Harper: The Snakes by Sadie Jones

Meet the Funnies

The best comedy happens when nothing goes according to plan. In Evan James's hilarious debut, Cheer Up, Mr. Widdicombe (Atria, $26), Frank Widdicombe is facing a boring summer at home--with his family!--instead of taking his regular holiday to France with his buddies. His wife, Carol, thinks he's depressed, so that's no help. And their grown son just sulks around the house after a man broke his heart in Florence. Poor Christopher. All he's ever wanted is harsh parental rejection to fuel his art, but Frank and Carol continue to offer love and acceptance. How rotten.

The Widdicombes are some of the most delightfully unbearable people you could spend time with. James, a Pacific Northwest transplant to the East Coast, lampoons the wealth and culture of Bainbridge Island in the Puget Sound with natural ease. But he's rarely mean-spirited about it, instead letting his charmingly prickly characters bumble through a season of things going thoroughly off kilter. It had me in stitches.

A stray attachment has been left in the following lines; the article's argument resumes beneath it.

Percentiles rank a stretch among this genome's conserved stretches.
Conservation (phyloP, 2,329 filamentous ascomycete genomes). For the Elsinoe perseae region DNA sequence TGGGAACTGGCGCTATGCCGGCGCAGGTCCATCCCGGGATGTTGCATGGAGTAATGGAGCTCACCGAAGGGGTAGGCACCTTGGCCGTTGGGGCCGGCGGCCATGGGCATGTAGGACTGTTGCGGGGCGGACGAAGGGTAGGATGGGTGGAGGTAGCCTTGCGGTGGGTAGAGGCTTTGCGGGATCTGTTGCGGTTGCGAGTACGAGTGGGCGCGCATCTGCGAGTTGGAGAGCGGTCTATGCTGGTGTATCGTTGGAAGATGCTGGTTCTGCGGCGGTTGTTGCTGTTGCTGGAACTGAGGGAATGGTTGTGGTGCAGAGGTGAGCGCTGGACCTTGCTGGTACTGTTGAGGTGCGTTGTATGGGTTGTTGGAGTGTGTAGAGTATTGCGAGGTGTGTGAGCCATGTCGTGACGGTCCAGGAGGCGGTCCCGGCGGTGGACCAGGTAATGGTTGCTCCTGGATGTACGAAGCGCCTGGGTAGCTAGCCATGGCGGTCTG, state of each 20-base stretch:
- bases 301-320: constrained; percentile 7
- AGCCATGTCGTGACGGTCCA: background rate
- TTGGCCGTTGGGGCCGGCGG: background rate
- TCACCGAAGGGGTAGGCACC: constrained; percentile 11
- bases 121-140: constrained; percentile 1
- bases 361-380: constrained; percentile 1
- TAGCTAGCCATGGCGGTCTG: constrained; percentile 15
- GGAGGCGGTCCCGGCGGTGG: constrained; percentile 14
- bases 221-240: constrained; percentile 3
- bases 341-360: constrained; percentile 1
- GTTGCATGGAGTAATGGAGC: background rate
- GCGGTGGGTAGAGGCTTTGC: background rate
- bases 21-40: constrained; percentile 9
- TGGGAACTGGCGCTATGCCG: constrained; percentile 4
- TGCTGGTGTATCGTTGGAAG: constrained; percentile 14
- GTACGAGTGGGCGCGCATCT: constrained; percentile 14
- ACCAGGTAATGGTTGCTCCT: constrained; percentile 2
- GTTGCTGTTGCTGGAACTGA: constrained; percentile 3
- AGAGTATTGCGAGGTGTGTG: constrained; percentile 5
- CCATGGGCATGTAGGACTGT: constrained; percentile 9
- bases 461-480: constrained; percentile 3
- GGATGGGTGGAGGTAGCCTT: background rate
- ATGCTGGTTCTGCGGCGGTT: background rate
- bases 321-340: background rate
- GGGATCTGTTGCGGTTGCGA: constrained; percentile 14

Family dysfunction does that easily. Seven Days of Us by Francesca Hornak (Berkley, $16) places a family of four within the confines of their home for the Christmas holiday. Quarantine, actually. One of the grown daughters has been doing medical relief work abroad, and it's standard operating procedure for anyone who may have encountered the deadly Haag virus present in the region. The rest of the family have only minor complaints about getting locked up together--if one doesn't count the bombshell secrets they've been fastidiously keeping from one another. It's a recipe for sidesplitting disaster, really.

And if those aren't enough to thoroughly tickle your funny bone, allow me to recommend Professor Chandra Follows His Bliss by Rajeev Balasubramanyam (Dial, $27). We called it a "smart, engaging comedy of errors crossed with a charming late-stage coming-of-age story" earlier this year. To that end, White Elephant by Julie Langsdorf (Ecco, $26.99) is a sharp, entertaining send-up of modern suburban woes. Read on and laugh loud! --Dave Wheeler, associate editor, Shelf Awareness